On Tuesday, March 19 the New Hampshire House of Representatives passed a bill that prohibits pharmacies from accepting coupons for a brand-name prescription drug if a cheaper, generic version of the drug is available.
The bill, HB 717, includes some exceptions, for example if a doctor determines a patient needs the non-generic, brand name drug.
The bill now heads to the New Hampshire Senate.
About prescription drug coupons
Many pharmaceutical companies offer discounts, vouchers, and other coupons to cover some or all of a patient’s insurance copay for a brand-name drug. A pharmacy that accepts a coupon gets reimbursed by the drug manufacturer. The insurance company still pays their full share of the drug’s costs.
There is debate over how these coupons impact health care costs.
Do coupons increase everyone's insurance costs?
Generally speaking, brand-name drugs are more expensive than generic drugs, and so insurance companies tend to charge patients higher copays for brand-name drugs. Ideally this motivates patients to select the less expensive generic drugs.
If a coupon covers all of the copay for a more expensive brand-name drug, a patient may choose that brand-name drug. The insurance company then must pay for the more expensive drug, which contributes to higher insurance premiums for all patients.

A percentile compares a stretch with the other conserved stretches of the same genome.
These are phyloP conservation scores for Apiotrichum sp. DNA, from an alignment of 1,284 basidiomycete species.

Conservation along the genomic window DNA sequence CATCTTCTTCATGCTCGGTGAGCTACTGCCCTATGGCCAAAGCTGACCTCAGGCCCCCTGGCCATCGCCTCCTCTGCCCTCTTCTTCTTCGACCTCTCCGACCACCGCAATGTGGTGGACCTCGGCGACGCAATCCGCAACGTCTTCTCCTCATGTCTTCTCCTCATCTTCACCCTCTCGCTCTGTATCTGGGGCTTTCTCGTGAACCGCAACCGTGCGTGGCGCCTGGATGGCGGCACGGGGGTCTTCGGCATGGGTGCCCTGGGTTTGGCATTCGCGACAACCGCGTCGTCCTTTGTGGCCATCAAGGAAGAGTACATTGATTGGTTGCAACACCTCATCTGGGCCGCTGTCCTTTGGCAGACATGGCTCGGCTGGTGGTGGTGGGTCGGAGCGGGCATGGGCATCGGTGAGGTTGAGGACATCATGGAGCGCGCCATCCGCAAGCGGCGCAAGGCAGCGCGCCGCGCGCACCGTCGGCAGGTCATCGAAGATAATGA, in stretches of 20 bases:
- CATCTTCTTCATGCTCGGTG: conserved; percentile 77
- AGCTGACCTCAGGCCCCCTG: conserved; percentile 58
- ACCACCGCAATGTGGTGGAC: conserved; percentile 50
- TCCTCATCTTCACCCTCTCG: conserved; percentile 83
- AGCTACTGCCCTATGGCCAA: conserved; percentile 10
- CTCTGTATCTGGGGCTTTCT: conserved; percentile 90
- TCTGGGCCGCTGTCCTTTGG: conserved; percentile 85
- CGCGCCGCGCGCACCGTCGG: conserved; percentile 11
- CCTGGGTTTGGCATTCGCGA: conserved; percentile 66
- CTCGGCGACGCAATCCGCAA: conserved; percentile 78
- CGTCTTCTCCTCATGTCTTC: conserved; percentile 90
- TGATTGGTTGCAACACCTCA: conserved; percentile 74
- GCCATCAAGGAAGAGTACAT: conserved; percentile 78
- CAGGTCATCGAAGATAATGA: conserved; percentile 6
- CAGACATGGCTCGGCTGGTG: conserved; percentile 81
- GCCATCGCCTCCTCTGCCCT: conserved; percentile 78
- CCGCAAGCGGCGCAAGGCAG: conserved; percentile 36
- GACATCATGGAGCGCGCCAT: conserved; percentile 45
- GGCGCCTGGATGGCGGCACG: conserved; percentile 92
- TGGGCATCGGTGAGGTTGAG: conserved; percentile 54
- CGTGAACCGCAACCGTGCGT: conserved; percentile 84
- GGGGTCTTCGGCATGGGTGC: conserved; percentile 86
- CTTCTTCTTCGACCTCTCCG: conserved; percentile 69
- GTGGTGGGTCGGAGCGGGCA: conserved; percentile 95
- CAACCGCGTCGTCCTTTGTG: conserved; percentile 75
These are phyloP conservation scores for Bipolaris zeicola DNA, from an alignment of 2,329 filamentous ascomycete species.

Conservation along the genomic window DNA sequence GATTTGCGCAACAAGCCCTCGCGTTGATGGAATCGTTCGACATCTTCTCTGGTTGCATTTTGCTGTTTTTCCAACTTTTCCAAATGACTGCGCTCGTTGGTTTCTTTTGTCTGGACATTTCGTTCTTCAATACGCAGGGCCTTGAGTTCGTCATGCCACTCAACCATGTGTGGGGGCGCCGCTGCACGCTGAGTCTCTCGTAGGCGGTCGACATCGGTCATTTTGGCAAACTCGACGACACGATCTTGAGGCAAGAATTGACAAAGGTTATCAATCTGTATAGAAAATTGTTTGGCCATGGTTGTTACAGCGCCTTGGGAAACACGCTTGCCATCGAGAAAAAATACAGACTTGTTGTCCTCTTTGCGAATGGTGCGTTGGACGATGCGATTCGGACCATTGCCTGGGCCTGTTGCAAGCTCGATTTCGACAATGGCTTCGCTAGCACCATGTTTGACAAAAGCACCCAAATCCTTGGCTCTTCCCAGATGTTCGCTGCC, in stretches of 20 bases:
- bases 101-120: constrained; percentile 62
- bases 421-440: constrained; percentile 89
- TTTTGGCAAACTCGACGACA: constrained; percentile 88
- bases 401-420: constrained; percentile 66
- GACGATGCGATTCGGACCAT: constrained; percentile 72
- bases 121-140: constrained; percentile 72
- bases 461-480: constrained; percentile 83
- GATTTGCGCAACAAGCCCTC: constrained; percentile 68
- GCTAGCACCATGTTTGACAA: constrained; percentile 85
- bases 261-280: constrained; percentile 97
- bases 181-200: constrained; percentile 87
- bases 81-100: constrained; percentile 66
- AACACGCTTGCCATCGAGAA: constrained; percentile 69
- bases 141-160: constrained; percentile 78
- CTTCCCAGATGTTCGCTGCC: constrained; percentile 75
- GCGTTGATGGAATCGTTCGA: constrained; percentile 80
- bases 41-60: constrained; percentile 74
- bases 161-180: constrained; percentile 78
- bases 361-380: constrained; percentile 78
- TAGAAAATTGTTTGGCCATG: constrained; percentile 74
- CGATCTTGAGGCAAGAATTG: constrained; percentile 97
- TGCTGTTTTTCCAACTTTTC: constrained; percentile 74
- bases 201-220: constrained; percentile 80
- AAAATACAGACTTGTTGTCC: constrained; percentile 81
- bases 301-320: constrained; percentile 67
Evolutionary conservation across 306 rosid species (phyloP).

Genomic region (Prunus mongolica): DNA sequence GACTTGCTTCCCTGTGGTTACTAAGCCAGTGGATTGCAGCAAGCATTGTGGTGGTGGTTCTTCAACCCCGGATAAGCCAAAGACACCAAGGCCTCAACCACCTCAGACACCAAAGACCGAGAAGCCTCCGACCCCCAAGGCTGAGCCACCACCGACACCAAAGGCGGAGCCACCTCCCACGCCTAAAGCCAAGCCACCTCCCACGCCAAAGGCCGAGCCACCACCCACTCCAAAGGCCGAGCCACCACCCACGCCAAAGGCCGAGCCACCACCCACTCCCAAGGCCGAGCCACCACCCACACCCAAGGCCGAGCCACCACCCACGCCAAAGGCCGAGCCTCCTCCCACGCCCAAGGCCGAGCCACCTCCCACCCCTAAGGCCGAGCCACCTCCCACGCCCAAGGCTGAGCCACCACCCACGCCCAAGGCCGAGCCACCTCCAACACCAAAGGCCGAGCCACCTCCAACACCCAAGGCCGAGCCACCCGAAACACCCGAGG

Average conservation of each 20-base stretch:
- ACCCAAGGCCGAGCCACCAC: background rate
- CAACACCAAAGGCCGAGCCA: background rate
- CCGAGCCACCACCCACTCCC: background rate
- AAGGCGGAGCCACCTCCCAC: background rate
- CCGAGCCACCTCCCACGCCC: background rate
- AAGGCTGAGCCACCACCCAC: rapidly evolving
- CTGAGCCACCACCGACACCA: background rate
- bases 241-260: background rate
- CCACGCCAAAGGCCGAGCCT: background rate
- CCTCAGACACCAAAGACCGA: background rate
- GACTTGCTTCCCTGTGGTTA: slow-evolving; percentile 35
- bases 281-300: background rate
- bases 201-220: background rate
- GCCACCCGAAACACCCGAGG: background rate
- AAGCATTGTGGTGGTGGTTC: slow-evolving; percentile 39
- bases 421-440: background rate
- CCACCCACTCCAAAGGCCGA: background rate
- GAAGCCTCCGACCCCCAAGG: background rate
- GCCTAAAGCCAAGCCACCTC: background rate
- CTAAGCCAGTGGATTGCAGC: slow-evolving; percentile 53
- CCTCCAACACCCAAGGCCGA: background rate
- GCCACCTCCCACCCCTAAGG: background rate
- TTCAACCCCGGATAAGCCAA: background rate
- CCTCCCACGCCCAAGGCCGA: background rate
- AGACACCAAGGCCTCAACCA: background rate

Rep. Garrett Muscatel wrote:
“These coupons sound great but end up adding to the overall cost of drugs. While you as the consumer pay less for your drug at the pharmacy, your insurance company picks up the tab for an expensive, unnecessary brand name drug, increasing your, and everyone else’s, premiums.”
The federal government already prohibits Medicaid and Medicare patients from using these coupons.
Do coupons save needy customers money?
Coupons are critical for some low-income patients who struggle to cover copays.
For that reason, several health care organizations oppose HB 717. The New Hampshire Hospital Association wrote:
“For instance, there are many individuals that utilize coupons for drugs that have a generic equivalent. However, due to the structure of a patient’s insurance plan, their high deductibles and copayments make the generic drug still extremely expensive and unaffordable without the use of coupons. A good example would be insulin for diabetes.”
Opponents of HB 717 also point out most of the time a coupon is not used when there is a generic drug available, so the bill would probably not do much to lower premiums.